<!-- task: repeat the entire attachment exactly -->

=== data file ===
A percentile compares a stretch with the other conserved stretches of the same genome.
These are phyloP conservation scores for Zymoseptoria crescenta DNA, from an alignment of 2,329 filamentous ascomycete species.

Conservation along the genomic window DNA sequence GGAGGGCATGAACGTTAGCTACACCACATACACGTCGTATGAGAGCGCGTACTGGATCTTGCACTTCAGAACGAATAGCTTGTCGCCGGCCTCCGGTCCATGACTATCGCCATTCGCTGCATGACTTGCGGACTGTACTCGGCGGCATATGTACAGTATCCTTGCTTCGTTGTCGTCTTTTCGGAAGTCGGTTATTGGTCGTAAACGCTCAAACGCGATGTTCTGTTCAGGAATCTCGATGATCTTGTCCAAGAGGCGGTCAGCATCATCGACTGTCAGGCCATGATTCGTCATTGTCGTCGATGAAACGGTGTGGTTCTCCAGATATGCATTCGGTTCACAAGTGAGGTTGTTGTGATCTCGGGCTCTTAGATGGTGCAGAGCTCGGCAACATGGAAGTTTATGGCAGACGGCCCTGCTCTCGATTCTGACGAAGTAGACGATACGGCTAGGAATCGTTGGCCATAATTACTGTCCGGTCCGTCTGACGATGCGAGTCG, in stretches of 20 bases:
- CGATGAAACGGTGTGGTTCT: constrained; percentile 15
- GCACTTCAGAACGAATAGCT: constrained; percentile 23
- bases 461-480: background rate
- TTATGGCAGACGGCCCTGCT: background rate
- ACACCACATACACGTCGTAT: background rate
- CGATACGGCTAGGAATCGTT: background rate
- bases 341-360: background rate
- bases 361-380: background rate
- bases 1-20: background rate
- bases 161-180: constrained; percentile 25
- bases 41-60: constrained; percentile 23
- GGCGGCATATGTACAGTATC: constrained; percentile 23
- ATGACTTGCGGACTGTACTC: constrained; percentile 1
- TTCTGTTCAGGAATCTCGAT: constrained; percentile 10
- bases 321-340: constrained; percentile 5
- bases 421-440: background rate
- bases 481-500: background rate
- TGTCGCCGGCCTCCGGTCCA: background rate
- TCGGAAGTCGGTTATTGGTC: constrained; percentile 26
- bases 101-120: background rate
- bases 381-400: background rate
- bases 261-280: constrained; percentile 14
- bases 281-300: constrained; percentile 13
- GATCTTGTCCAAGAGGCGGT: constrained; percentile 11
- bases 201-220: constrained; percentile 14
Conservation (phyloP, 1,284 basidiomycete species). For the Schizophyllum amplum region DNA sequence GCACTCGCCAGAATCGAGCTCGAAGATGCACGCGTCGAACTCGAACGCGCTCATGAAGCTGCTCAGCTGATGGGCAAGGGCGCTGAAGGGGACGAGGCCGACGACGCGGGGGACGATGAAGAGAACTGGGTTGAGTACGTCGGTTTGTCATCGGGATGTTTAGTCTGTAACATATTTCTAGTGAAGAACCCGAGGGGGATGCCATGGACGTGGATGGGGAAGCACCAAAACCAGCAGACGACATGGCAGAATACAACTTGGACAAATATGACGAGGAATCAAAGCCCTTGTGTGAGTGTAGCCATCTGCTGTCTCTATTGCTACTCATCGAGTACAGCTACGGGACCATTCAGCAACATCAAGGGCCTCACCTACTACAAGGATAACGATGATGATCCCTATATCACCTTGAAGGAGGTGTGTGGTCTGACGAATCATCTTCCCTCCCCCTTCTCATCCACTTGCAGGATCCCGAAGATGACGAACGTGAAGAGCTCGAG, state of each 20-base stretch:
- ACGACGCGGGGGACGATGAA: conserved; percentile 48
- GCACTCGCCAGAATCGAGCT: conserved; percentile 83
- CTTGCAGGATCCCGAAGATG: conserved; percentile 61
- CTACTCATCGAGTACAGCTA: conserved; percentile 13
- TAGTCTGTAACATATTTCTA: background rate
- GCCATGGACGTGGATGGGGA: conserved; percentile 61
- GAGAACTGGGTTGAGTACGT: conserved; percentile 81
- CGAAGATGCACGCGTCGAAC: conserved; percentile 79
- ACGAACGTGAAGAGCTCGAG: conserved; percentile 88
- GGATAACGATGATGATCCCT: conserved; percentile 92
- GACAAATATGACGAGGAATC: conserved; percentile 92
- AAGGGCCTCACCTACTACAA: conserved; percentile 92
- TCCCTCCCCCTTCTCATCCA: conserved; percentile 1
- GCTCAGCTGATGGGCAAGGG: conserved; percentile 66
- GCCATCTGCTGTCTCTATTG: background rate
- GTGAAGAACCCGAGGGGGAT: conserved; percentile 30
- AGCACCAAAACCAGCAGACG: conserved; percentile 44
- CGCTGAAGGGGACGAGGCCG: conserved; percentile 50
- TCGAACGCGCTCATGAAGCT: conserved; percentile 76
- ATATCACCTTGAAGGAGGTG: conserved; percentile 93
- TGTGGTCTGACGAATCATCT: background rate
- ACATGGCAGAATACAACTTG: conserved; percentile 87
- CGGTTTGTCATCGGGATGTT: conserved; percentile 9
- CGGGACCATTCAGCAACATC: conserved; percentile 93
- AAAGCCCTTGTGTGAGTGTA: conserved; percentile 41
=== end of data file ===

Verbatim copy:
A percentile compares a stretch with the other conserved stretches of the same genome.
These are phyloP conservation scores for Zymoseptoria crescenta DNA, from an alignment of 2,329 filamentous ascomycete species.

Conservation along the genomic window DNA sequence GGAGGGCATGAACGTTAGCTACACCACATACACGTCGTATGAGAGCGCGTACTGGATCTTGCACTTCAGAACGAATAGCTTGTCGCCGGCCTCCGGTCCATGACTATCGCCATTCGCTGCATGACTTGCGGACTGTACTCGGCGGCATATGTACAGTATCCTTGCTTCGTTGTCGTCTTTTCGGAAGTCGGTTATTGGTCGTAAACGCTCAAACGCGATGTTCTGTTCAGGAATCTCGATGATCTTGTCCAAGAGGCGGTCAGCATCATCGACTGTCAGGCCATGATTCGTCATTGTCGTCGATGAAACGGTGTGGTTCTCCAGATATGCATTCGGTTCACAAGTGAGGTTGTTGTGATCTCGGGCTCTTAGATGGTGCAGAGCTCGGCAACATGGAAGTTTATGGCAGACGGCCCTGCTCTCGATTCTGACGAAGTAGACGATACGGCTAGGAATCGTTGGCCATAATTACTGTCCGGTCCGTCTGACGATGCGAGTCG, in stretches of 20 bases:
- CGATGAAACGGTGTGGTTCT: constrained; percentile 15
- GCACTTCAGAACGAATAGCT: constrained; percentile 23
- bases 461-480: background rate
- TTATGGCAGACGGCCCTGCT: background rate
- ACACCACATACACGTCGTAT: background rate
- CGATACGGCTAGGAATCGTT: background rate
- bases 341-360: background rate
- bases 361-380: background rate
- bases 1-20: background rate
- bases 161-180: constrained; percentile 25
- bases 41-60: constrained; percentile 23
- GGCGGCATATGTACAGTATC: constrained; percentile 23
- ATGACTTGCGGACTGTACTC: constrained; percentile 1
- TTCTGTTCAGGAATCTCGAT: constrained; percentile 10
- bases 321-340: constrained; percentile 5
- bases 421-440: background rate
- bases 481-500: background rate
- TGTCGCCGGCCTCCGGTCCA: background rate
- TCGGAAGTCGGTTATTGGTC: constrained; percentile 26
- bases 101-120: background rate
- bases 381-400: background rate
- bases 261-280: constrained; percentile 14
- bases 281-300: constrained; percentile 13
- GATCTTGTCCAAGAGGCGGT: constrained; percentile 11
- bases 201-220: constrained; percentile 14
Conservation (phyloP, 1,284 basidiomycete species). For the Schizophyllum amplum region DNA sequence GCACTCGCCAGAATCGAGCTCGAAGATGCACGCGTCGAACTCGAACGCGCTCATGAAGCTGCTCAGCTGATGGGCAAGGGCGCTGAAGGGGACGAGGCCGACGACGCGGGGGACGATGAAGAGAACTGGGTTGAGTACGTCGGTTTGTCATCGGGATGTTTAGTCTGTAACATATTTCTAGTGAAGAACCCGAGGGGGATGCCATGGACGTGGATGGGGAAGCACCAAAACCAGCAGACGACATGGCAGAATACAACTTGGACAAATATGACGAGGAATCAAAGCCCTTGTGTGAGTGTAGCCATCTGCTGTCTCTATTGCTACTCATCGAGTACAGCTACGGGACCATTCAGCAACATCAAGGGCCTCACCTACTACAAGGATAACGATGATGATCCCTATATCACCTTGAAGGAGGTGTGTGGTCTGACGAATCATCTTCCCTCCCCCTTCTCATCCACTTGCAGGATCCCGAAGATGACGAACGTGAAGAGCTCGAG, state of each 20-base stretch:
- ACGACGCGGGGGACGATGAA: conserved; percentile 48
- GCACTCGCCAGAATCGAGCT: conserved; percentile 83
- CTTGCAGGATCCCGAAGATG: conserved; percentile 61
- CTACTCATCGAGTACAGCTA: conserved; percentile 13
- TAGTCTGTAACATATTTCTA: background rate
- GCCATGGACGTGGATGGGGA: conserved; percentile 61
- GAGAACTGGGTTGAGTACGT: conserved; percentile 81
- CGAAGATGCACGCGTCGAAC: conserved; percentile 79
- ACGAACGTGAAGAGCTCGAG: conserved; percentile 88
- GGATAACGATGATGATCCCT: conserved; percentile 92
- GACAAATATGACGAGGAATC: conserved; percentile 92
- AAGGGCCTCACCTACTACAA: conserved; percentile 92
- TCCCTCCCCCTTCTCATCCA: conserved; percentile 1
- GCTCAGCTGATGGGCAAGGG: conserved; percentile 66
- GCCATCTGCTGTCTCTATTG: background rate
- GTGAAGAACCCGAGGGGGAT: conserved; percentile 30
- AGCACCAAAACCAGCAGACG: conserved; percentile 44
- CGCTGAAGGGGACGAGGCCG: conserved; percentile 50
- TCGAACGCGCTCATGAAGCT: conserved; percentile 76
- ATATCACCTTGAAGGAGGTG: conserved; percentile 93
- TGTGGTCTGACGAATCATCT: background rate
- ACATGGCAGAATACAACTTG: conserved; percentile 87
- CGGTTTGTCATCGGGATGTT: conserved; percentile 9
- CGGGACCATTCAGCAACATC: conserved; percentile 93
- AAAGCCCTTGTGTGAGTGTA: conserved; percentile 41